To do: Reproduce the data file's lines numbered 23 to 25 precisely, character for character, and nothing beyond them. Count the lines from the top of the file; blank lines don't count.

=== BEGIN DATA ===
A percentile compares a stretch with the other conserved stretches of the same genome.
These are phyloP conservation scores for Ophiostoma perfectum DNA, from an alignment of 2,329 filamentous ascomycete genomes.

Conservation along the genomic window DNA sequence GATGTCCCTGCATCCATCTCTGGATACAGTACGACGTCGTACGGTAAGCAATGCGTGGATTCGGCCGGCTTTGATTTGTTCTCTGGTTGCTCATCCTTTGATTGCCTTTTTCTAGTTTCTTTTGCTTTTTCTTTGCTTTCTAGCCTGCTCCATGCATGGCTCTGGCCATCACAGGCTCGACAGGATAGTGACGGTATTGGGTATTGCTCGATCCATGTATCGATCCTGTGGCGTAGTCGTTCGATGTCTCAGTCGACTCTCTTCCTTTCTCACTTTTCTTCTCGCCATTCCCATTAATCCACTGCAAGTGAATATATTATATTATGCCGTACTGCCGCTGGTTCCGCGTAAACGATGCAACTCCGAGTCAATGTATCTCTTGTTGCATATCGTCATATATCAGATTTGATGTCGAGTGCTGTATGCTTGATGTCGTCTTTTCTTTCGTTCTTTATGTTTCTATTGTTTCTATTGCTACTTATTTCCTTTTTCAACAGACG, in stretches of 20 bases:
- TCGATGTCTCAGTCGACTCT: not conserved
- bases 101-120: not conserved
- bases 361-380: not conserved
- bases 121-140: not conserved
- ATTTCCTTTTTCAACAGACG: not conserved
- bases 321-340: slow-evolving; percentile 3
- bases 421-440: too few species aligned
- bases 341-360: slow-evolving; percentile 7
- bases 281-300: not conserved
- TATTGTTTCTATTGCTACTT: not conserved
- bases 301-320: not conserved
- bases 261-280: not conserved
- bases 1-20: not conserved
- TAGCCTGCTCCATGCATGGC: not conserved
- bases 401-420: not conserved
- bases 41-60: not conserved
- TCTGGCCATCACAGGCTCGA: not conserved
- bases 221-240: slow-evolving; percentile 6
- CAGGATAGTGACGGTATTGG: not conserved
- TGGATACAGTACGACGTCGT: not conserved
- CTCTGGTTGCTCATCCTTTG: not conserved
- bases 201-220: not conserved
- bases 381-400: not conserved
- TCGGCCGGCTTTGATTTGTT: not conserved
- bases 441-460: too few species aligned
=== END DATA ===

- TGGATACAGTACGACGTCGT: not conserved
- CTCTGGTTGCTCATCCTTTG: not conserved
- bases 201-220: not conserved